Second-Hand Worldview

Explorer Sebastian Cabot with Globe

Most folks just buy into the consensus worldview of their time unquestioningly adopting it as they grow to maturity, but this means we have a second-hand worldview made by others. (Image: public domain.)

Human beings have an inborn need to make sense of their lives and the world around them. The drive is stronger in some (such as artists and philosophers) than in others, but generally, we all want to know what things signify. Knowing the meaning of something means knowing how things fit together. To make sense of our lives, to give them meaning, it is essential that we possess a comprehensive, consistent, unified worldview.

Worldview is defined (by COED) as “a particular philosophy of life or conception of the world.” At first glance, this suggests an objective view of things, something you could study in a book and learn, either by rote, or by understanding. Ideologues do just that, adopting viewpoints like the cultural Marxism currently so popular with the left. Religious people do the same, converting to one sect or another’s standard declared creed. Most folks just buy into the consensus worldview of their time unquestioningly adopting it as they grow to maturity.

Unfortunately, there is a huge problem with these approaches. Human beings are inherently subjective. Since no two people are exactly alike, no pre-packaged objective philosophy or consensus worldview – be it secular or religious – will accurately reflect who any particular individual truly is. This means anyone who adopts such a worldview is sailing under false colours. They are inadvertently misrepresenting themselves.

There is so much anxiety, boredom, dissatisfaction, and ill-defined longing in the world today precisely because most of us have no genuine worldview. Almost everyone has an inadequate second-hand worldview that came from outside; a philosophy of life assembled by others. Remarkably few have a worldview that was generated from within themselves. The situation often leaves us at odds with our own natural way of seeing the world. There is a constant aggravating inner conflict.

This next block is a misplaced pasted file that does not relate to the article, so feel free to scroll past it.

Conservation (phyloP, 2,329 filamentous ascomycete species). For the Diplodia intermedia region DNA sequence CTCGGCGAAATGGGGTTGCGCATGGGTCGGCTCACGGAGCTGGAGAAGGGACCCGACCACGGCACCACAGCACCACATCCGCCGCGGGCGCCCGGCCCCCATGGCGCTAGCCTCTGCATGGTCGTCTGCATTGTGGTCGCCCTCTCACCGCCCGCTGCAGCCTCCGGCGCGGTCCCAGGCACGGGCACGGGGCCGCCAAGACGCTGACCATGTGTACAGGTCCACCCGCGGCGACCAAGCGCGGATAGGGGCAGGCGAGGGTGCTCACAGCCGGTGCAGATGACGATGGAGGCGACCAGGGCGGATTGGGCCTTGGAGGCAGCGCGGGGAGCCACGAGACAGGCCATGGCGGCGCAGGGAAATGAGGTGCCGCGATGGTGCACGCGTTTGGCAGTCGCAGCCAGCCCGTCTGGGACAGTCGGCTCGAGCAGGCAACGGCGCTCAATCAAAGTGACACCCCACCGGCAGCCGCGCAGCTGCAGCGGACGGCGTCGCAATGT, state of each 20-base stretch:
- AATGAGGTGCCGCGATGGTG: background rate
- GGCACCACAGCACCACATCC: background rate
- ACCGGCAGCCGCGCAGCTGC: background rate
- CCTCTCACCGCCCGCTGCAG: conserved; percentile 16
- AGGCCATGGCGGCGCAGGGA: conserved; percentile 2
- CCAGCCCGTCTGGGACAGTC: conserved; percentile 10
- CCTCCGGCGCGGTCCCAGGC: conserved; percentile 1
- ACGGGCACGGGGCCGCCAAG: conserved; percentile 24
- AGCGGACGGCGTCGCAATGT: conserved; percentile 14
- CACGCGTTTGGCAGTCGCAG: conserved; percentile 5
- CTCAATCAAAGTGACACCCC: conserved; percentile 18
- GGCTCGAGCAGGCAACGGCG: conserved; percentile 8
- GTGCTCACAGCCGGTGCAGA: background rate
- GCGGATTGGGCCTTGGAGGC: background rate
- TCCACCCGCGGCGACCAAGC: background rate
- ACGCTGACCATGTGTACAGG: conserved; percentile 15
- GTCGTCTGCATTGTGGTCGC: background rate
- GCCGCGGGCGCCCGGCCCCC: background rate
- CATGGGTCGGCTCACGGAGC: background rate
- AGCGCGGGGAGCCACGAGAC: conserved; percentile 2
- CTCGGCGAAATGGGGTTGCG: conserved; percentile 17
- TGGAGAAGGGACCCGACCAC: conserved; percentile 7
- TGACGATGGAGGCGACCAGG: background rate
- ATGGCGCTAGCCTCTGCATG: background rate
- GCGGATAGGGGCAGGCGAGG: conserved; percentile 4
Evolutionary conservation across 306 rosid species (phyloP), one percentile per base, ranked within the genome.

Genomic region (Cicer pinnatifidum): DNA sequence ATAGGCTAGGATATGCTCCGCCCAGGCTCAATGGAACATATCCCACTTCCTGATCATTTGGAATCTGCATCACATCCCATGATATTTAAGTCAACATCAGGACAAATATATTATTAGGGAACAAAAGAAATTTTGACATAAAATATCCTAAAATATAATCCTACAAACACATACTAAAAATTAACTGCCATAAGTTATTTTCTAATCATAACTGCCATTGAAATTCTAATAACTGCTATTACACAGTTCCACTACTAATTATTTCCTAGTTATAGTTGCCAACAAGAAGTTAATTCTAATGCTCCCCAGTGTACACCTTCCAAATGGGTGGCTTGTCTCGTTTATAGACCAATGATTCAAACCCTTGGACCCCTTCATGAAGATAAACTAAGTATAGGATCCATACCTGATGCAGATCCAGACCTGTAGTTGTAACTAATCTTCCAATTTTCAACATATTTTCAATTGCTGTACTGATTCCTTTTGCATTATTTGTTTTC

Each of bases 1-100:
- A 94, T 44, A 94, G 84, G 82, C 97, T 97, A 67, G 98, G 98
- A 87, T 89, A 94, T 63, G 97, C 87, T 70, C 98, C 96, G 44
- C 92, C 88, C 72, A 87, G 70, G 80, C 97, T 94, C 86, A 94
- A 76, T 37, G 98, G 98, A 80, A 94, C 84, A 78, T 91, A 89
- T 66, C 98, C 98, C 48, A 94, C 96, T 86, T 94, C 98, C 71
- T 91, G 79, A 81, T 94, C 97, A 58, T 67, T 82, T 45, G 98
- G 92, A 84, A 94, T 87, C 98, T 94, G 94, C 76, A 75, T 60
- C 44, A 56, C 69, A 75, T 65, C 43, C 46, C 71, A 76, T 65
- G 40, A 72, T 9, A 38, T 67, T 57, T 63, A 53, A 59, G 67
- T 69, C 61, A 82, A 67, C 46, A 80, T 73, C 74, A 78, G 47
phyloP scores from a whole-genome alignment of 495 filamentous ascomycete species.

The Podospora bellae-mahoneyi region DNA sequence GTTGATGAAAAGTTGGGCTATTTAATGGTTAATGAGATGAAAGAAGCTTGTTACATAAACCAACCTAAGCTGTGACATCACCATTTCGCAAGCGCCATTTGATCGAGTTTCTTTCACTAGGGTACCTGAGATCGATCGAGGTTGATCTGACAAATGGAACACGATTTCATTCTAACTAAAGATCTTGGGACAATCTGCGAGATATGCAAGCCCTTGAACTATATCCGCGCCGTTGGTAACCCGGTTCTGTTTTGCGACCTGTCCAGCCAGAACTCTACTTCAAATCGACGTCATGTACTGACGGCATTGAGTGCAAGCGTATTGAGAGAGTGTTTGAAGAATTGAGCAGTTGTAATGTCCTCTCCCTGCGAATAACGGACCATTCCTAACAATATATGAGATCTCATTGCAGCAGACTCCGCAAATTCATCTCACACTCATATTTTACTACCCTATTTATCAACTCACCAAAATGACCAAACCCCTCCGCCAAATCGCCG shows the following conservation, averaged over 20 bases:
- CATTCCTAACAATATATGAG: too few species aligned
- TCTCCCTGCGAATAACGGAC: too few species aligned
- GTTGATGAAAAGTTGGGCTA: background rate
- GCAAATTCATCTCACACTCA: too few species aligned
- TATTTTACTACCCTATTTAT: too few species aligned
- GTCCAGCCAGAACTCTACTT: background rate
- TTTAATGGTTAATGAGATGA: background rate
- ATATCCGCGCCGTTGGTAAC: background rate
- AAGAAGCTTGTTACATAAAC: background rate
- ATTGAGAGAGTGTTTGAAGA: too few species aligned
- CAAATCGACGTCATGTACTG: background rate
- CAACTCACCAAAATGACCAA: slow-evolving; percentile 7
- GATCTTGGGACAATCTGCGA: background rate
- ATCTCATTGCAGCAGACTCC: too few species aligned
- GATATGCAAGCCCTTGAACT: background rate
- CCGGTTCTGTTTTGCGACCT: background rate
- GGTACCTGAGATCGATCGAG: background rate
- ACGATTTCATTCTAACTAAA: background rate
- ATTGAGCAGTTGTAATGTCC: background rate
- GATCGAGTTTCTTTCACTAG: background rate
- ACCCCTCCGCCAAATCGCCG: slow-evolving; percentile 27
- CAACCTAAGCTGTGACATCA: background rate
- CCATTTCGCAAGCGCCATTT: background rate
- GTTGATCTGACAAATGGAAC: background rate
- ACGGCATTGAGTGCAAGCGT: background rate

To acquire an authentic philosophy of life we must work things out for ourselves. We must bring out, make conscious, and build on the true worldview buried within the unconscious. Our actual worldview formed as our genes interacted with the world around us when we were small children. This worldview is therefore natural to who we are and takes into account the social milieu into which we were born. The process of revealing this authentic worldview can be a difficult and painful one. Filled with trials and tribulations, it can take a very long time. Yet with patience and persistence, we can win through. All we have to do is acquire the habit of suspending the set piece ideological argument or the knee-jerk consensus reality response and pay attention to what we are actually thinking or feeling.

As we learn what we truly believe and what our own genuine opinions are about many aspects of life and the world, we are learning about our true selves. Since it must contain a large amount of self-knowledge, the worldview we forge becomes central to our existence. It is our unique philosophy of life, our ethical compass, our moral guide, our solace of personal wisdom in any situation. Life is amazingly better when we know our own mind.

Author: Thomas Cotterill

I am a manic-depressive made philosophical by my long struggle with the disruptive mood disorder, during which I spent sixteen years living as a forest hermit. I write philosophical essays, fantasy, and science fiction. My attempt to integrate creativity, psychology, philosophy, and spirituality imbues everything I write. You will find hundreds of related essays and articles on my blog. I live quietly in British Columbia's scenic Fraser Valley, a beautiful place in which to wax philosophical.

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